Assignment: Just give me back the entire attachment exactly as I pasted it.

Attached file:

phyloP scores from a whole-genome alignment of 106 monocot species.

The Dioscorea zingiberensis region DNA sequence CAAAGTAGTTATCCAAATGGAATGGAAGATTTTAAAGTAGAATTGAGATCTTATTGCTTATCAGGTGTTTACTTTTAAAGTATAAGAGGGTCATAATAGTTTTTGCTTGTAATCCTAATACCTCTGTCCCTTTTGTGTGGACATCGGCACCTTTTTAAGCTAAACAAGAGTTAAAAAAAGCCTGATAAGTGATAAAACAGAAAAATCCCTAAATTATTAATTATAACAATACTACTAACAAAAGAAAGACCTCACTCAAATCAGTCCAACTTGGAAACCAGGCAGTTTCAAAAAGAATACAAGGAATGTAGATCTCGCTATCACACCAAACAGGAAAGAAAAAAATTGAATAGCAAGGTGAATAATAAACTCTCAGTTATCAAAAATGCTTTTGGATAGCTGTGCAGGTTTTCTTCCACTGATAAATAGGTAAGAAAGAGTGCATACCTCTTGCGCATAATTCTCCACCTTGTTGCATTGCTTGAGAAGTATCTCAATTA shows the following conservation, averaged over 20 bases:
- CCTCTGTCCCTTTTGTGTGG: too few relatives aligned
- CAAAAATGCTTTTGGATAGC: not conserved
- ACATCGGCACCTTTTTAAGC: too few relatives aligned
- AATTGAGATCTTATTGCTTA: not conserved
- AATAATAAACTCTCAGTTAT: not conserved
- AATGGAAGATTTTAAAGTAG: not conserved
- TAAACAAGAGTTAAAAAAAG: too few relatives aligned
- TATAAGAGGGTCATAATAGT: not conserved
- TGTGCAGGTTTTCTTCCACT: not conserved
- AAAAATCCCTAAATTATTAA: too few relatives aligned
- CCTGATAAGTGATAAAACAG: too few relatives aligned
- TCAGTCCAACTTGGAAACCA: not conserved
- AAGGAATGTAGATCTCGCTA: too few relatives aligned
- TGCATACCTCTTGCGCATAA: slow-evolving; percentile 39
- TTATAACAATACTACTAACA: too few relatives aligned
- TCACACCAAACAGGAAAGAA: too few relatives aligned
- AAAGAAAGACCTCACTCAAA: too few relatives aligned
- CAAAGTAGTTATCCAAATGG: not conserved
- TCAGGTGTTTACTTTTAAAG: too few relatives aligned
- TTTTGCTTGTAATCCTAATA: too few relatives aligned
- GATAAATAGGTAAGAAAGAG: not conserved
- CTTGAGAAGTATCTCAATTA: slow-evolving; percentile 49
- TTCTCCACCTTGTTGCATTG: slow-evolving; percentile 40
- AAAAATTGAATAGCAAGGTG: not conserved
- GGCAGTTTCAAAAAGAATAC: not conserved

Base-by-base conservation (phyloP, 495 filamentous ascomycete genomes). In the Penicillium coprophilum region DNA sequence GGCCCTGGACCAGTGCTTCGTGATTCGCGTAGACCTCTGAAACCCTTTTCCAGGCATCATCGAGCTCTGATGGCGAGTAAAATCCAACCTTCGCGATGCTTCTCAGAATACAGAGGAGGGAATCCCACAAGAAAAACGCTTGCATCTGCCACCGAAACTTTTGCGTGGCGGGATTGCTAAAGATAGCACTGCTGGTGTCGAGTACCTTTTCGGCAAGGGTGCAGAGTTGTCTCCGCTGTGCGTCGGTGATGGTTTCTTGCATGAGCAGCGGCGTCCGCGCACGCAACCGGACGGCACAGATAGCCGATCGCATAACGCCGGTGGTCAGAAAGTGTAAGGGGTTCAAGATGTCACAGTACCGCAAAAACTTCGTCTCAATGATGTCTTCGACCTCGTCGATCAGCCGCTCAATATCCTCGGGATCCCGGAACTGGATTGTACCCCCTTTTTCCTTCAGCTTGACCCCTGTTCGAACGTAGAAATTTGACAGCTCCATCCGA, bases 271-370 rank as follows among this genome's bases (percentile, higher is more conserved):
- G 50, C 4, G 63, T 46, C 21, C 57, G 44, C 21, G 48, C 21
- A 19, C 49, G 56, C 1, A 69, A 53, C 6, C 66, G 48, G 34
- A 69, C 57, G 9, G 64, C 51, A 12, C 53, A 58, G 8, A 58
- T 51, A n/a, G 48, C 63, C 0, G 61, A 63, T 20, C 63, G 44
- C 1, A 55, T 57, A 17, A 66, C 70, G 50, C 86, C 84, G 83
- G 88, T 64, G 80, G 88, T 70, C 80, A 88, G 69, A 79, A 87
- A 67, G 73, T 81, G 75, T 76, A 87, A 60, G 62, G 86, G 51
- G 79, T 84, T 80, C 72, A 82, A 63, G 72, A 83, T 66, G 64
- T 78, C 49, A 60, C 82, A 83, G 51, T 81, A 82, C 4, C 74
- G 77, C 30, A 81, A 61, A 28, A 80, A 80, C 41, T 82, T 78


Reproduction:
phyloP scores from a whole-genome alignment of 106 monocot species.

The Dioscorea zingiberensis region DNA sequence CAAAGTAGTTATCCAAATGGAATGGAAGATTTTAAAGTAGAATTGAGATCTTATTGCTTATCAGGTGTTTACTTTTAAAGTATAAGAGGGTCATAATAGTTTTTGCTTGTAATCCTAATACCTCTGTCCCTTTTGTGTGGACATCGGCACCTTTTTAAGCTAAACAAGAGTTAAAAAAAGCCTGATAAGTGATAAAACAGAAAAATCCCTAAATTATTAATTATAACAATACTACTAACAAAAGAAAGACCTCACTCAAATCAGTCCAACTTGGAAACCAGGCAGTTTCAAAAAGAATACAAGGAATGTAGATCTCGCTATCACACCAAACAGGAAAGAAAAAAATTGAATAGCAAGGTGAATAATAAACTCTCAGTTATCAAAAATGCTTTTGGATAGCTGTGCAGGTTTTCTTCCACTGATAAATAGGTAAGAAAGAGTGCATACCTCTTGCGCATAATTCTCCACCTTGTTGCATTGCTTGAGAAGTATCTCAATTA shows the following conservation, averaged over 20 bases:
- CCTCTGTCCCTTTTGTGTGG: too few relatives aligned
- CAAAAATGCTTTTGGATAGC: not conserved
- ACATCGGCACCTTTTTAAGC: too few relatives aligned
- AATTGAGATCTTATTGCTTA: not conserved
- AATAATAAACTCTCAGTTAT: not conserved
- AATGGAAGATTTTAAAGTAG: not conserved
- TAAACAAGAGTTAAAAAAAG: too few relatives aligned
- TATAAGAGGGTCATAATAGT: not conserved
- TGTGCAGGTTTTCTTCCACT: not conserved
- AAAAATCCCTAAATTATTAA: too few relatives aligned
- CCTGATAAGTGATAAAACAG: too few relatives aligned
- TCAGTCCAACTTGGAAACCA: not conserved
- AAGGAATGTAGATCTCGCTA: too few relatives aligned
- TGCATACCTCTTGCGCATAA: slow-evolving; percentile 39
- TTATAACAATACTACTAACA: too few relatives aligned
- TCACACCAAACAGGAAAGAA: too few relatives aligned
- AAAGAAAGACCTCACTCAAA: too few relatives aligned
- CAAAGTAGTTATCCAAATGG: not conserved
- TCAGGTGTTTACTTTTAAAG: too few relatives aligned
- TTTTGCTTGTAATCCTAATA: too few relatives aligned
- GATAAATAGGTAAGAAAGAG: not conserved
- CTTGAGAAGTATCTCAATTA: slow-evolving; percentile 49
- TTCTCCACCTTGTTGCATTG: slow-evolving; percentile 40
- AAAAATTGAATAGCAAGGTG: not conserved
- GGCAGTTTCAAAAAGAATAC: not conserved

Base-by-base conservation (phyloP, 495 filamentous ascomycete genomes). In the Penicillium coprophilum region DNA sequence GGCCCTGGACCAGTGCTTCGTGATTCGCGTAGACCTCTGAAACCCTTTTCCAGGCATCATCGAGCTCTGATGGCGAGTAAAATCCAACCTTCGCGATGCTTCTCAGAATACAGAGGAGGGAATCCCACAAGAAAAACGCTTGCATCTGCCACCGAAACTTTTGCGTGGCGGGATTGCTAAAGATAGCACTGCTGGTGTCGAGTACCTTTTCGGCAAGGGTGCAGAGTTGTCTCCGCTGTGCGTCGGTGATGGTTTCTTGCATGAGCAGCGGCGTCCGCGCACGCAACCGGACGGCACAGATAGCCGATCGCATAACGCCGGTGGTCAGAAAGTGTAAGGGGTTCAAGATGTCACAGTACCGCAAAAACTTCGTCTCAATGATGTCTTCGACCTCGTCGATCAGCCGCTCAATATCCTCGGGATCCCGGAACTGGATTGTACCCCCTTTTTCCTTCAGCTTGACCCCTGTTCGAACGTAGAAATTTGACAGCTCCATCCGA, bases 271-370 rank as follows among this genome's bases (percentile, higher is more conserved):
- G 50, C 4, G 63, T 46, C 21, C 57, G 44, C 21, G 48, C 21
- A 19, C 49, G 56, C 1, A 69, A 53, C 6, C 66, G 48, G 34
- A 69, C 57, G 9, G 64, C 51, A 12, C 53, A 58, G 8, A 58
- T 51, A n/a, G 48, C 63, C 0, G 61, A 63, T 20, C 63, G 44
- C 1, A 55, T 57, A 17, A 66, C 70, G 50, C 86, C 84, G 83
- G 88, T 64, G 80, G 88, T 70, C 80, A 88, G 69, A 79, A 87
- A 67, G 73, T 81, G 75, T 76, A 87, A 60, G 62, G 86, G 51
- G 79, T 84, T 80, C 72, A 82, A 63, G 72, A 83, T 66, G 64
- T 78, C 49, A 60, C 82, A 83, G 51, T 81, A 82, C 4, C 74
- G 77, C 30, A 81, A 61, A 28, A 80, A 80, C 41, T 82, T 78